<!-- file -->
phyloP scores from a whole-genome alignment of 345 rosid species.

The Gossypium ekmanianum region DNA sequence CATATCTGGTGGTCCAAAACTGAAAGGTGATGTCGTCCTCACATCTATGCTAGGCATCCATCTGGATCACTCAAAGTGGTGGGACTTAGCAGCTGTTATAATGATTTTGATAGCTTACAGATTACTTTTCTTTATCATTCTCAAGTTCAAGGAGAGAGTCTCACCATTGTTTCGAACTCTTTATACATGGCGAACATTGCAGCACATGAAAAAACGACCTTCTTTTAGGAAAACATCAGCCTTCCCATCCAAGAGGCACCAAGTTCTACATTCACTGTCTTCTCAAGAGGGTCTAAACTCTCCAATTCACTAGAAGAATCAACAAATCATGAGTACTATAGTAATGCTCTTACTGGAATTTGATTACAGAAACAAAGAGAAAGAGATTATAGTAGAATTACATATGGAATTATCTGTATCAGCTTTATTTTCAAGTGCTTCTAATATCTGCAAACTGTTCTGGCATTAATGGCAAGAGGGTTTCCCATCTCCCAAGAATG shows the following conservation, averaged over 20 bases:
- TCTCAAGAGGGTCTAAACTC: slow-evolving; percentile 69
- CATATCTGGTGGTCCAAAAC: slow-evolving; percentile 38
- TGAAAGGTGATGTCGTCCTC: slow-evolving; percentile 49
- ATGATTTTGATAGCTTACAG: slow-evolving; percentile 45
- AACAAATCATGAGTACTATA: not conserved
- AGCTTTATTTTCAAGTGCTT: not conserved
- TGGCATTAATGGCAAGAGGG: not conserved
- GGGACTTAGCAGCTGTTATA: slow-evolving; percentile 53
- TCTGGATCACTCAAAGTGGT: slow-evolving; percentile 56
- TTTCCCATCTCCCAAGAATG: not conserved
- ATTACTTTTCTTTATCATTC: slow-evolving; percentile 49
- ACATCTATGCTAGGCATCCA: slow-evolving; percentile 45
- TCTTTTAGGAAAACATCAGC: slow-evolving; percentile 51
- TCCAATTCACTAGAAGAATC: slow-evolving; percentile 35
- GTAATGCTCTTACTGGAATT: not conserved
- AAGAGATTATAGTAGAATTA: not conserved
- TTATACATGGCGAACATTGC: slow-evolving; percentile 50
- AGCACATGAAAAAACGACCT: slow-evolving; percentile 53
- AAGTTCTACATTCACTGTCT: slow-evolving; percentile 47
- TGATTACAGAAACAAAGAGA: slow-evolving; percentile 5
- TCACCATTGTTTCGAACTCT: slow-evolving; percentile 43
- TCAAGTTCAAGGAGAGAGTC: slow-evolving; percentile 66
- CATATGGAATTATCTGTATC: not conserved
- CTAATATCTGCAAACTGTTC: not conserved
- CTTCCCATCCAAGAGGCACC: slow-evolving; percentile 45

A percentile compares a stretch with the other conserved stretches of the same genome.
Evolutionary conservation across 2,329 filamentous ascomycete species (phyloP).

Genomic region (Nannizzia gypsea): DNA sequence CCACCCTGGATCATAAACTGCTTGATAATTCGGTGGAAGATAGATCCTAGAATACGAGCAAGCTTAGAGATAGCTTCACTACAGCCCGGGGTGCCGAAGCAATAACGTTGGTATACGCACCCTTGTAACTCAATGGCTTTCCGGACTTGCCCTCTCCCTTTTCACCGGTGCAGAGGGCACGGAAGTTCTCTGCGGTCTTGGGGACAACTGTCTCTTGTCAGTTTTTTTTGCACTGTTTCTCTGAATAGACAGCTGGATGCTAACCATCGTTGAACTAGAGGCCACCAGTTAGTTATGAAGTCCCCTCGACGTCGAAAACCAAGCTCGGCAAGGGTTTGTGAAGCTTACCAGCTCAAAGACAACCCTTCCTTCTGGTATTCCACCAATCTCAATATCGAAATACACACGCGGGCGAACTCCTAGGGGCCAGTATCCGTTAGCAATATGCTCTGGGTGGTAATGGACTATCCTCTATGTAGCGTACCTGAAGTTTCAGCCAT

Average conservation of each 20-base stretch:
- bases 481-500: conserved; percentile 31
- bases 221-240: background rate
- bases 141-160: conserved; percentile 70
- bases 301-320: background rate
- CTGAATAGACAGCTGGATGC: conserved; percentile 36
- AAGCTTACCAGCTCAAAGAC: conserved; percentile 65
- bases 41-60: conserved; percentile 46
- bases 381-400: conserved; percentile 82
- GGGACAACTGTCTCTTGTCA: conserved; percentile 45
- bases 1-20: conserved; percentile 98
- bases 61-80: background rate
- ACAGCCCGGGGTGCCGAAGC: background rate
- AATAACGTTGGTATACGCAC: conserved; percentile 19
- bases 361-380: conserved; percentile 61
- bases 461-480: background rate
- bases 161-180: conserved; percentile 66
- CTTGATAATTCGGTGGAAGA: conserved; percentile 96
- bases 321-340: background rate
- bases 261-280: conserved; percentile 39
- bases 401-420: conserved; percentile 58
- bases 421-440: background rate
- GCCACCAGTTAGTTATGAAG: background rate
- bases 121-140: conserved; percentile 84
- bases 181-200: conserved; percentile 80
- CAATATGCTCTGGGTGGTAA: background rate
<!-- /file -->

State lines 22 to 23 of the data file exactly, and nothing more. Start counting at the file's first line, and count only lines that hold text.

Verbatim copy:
- TGATTACAGAAACAAAGAGA: slow-evolving; percentile 5
- TCACCATTGTTTCGAACTCT: slow-evolving; percentile 43